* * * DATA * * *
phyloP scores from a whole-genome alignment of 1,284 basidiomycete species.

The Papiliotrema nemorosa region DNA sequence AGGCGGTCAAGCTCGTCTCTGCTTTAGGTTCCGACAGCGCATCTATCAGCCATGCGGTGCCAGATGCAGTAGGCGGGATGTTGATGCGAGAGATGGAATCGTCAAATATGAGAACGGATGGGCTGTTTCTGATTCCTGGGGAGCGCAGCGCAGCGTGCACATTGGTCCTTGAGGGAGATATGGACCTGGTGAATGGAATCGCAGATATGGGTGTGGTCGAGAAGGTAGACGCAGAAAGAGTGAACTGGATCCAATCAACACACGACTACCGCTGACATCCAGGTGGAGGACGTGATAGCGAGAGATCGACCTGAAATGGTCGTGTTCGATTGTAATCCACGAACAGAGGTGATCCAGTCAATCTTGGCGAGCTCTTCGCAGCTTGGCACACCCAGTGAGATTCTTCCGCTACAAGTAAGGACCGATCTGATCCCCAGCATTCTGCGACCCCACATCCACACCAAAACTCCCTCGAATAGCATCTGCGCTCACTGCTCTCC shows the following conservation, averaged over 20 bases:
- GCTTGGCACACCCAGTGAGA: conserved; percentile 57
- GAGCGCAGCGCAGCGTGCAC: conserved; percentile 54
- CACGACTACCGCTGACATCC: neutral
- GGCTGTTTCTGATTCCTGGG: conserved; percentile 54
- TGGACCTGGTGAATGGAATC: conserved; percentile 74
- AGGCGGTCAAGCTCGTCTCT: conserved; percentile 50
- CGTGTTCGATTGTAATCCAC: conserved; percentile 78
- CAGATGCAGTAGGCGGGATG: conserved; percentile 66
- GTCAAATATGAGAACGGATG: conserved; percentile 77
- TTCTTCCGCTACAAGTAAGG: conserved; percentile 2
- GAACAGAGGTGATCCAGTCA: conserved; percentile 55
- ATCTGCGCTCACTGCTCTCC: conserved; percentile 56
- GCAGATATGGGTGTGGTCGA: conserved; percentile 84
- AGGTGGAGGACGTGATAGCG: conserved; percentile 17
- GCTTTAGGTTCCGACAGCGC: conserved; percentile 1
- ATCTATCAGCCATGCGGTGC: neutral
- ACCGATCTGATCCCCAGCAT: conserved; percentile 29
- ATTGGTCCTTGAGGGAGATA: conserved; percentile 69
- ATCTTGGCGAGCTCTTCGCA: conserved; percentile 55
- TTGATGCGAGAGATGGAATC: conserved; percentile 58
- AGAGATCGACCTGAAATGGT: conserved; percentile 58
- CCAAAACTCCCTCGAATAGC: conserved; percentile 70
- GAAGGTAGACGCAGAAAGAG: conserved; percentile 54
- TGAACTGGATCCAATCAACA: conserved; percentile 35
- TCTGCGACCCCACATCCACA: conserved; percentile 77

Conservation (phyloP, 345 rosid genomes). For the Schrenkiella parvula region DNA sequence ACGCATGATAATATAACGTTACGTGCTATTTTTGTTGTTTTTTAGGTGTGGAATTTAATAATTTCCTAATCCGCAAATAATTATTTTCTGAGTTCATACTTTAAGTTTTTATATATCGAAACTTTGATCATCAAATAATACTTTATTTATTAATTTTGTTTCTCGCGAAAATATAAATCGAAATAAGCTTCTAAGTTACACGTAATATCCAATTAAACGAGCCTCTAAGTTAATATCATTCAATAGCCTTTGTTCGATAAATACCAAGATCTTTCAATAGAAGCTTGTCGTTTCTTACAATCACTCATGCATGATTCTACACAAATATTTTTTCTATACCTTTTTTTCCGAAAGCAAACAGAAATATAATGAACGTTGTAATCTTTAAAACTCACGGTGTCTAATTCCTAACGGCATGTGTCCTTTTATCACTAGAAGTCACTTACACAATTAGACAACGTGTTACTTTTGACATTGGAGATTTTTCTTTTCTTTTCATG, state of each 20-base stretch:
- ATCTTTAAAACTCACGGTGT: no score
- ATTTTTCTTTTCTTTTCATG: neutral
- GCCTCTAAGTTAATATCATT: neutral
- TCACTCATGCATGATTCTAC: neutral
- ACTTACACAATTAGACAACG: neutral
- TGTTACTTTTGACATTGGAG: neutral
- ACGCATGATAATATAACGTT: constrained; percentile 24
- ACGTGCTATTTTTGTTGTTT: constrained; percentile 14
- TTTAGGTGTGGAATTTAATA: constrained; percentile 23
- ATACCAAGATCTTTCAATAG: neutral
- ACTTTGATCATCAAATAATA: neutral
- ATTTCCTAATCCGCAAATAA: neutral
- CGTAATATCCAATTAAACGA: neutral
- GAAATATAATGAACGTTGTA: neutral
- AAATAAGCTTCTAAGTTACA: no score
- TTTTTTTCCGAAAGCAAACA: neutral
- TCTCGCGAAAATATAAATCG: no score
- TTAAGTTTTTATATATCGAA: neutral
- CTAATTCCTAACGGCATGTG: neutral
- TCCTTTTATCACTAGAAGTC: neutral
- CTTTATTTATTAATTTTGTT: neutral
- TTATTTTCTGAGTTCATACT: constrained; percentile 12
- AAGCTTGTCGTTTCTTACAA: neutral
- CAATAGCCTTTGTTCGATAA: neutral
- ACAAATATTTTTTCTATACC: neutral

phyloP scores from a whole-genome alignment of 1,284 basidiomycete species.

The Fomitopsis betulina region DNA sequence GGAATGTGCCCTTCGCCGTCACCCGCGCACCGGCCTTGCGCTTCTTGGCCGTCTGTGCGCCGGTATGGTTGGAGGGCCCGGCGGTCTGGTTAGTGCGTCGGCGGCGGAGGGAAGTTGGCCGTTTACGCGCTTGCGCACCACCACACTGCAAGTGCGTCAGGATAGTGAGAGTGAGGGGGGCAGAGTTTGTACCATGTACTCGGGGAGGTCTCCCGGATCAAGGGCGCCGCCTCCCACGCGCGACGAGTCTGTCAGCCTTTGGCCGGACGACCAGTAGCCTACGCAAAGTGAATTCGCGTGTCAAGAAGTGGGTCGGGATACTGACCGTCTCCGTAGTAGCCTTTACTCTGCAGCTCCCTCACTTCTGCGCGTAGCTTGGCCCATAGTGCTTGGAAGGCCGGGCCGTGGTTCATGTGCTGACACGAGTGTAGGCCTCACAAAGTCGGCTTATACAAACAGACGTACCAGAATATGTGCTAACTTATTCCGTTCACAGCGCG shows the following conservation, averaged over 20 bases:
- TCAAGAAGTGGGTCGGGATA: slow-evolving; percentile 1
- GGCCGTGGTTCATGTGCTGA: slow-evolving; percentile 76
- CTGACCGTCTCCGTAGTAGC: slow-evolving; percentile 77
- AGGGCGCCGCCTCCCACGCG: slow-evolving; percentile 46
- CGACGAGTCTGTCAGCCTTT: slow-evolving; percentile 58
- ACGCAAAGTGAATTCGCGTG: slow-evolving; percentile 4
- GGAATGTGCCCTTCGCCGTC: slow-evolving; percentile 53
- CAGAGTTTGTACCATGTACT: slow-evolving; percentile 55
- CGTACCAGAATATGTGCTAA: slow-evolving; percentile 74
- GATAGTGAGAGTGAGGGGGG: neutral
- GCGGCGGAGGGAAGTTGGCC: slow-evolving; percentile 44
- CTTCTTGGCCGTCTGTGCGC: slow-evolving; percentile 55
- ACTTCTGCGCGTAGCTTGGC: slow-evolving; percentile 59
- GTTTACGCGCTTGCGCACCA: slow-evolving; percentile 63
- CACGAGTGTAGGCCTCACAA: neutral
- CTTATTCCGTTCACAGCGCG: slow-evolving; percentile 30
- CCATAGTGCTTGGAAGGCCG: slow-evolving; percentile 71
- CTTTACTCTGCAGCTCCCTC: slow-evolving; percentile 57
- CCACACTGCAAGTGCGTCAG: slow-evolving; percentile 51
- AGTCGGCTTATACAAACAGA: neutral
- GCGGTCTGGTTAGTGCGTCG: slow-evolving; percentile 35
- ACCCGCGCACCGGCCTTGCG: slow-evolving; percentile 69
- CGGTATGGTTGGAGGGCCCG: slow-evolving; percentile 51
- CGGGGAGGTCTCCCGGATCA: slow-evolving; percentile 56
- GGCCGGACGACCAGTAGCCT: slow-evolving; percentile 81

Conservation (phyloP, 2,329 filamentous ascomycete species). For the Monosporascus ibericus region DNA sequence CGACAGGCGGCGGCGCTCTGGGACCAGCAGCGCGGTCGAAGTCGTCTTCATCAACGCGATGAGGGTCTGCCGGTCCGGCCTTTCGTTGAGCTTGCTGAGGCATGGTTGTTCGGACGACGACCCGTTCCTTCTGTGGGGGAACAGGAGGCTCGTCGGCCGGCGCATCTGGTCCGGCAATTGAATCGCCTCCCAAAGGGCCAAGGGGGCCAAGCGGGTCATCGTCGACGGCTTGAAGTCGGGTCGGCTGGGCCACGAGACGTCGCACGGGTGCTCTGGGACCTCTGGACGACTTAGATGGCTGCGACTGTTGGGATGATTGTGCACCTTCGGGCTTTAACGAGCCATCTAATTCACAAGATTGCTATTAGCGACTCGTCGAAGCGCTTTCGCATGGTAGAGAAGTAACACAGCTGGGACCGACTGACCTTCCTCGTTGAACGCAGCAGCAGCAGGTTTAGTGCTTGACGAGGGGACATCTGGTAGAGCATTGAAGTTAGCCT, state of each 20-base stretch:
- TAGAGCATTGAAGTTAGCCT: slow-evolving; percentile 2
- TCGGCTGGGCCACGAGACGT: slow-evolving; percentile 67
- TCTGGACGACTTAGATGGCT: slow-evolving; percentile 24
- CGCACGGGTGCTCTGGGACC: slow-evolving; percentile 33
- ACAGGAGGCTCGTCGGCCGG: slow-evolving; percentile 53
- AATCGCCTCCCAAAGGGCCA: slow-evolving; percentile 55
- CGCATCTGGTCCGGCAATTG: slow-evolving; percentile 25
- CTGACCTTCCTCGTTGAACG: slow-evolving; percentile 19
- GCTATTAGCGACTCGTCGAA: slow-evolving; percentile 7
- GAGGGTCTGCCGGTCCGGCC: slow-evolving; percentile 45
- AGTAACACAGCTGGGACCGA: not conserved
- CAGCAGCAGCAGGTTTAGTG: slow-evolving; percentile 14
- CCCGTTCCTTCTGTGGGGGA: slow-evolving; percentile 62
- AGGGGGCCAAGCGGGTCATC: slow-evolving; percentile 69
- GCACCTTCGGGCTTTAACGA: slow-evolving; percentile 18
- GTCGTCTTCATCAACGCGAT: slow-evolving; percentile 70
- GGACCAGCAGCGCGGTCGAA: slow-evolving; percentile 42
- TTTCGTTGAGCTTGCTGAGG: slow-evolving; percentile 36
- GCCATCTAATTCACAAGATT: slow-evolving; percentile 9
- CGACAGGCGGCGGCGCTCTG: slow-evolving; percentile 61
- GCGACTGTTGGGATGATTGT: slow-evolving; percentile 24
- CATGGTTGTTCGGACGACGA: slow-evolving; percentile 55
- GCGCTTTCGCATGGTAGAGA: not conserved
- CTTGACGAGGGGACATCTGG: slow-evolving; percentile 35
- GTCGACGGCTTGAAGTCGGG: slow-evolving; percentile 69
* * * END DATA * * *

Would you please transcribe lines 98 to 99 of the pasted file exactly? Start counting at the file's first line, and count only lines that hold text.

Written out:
- GGACCAGCAGCGCGGTCGAA: slow-evolving; percentile 42
- TTTCGTTGAGCTTGCTGAGG: slow-evolving; percentile 36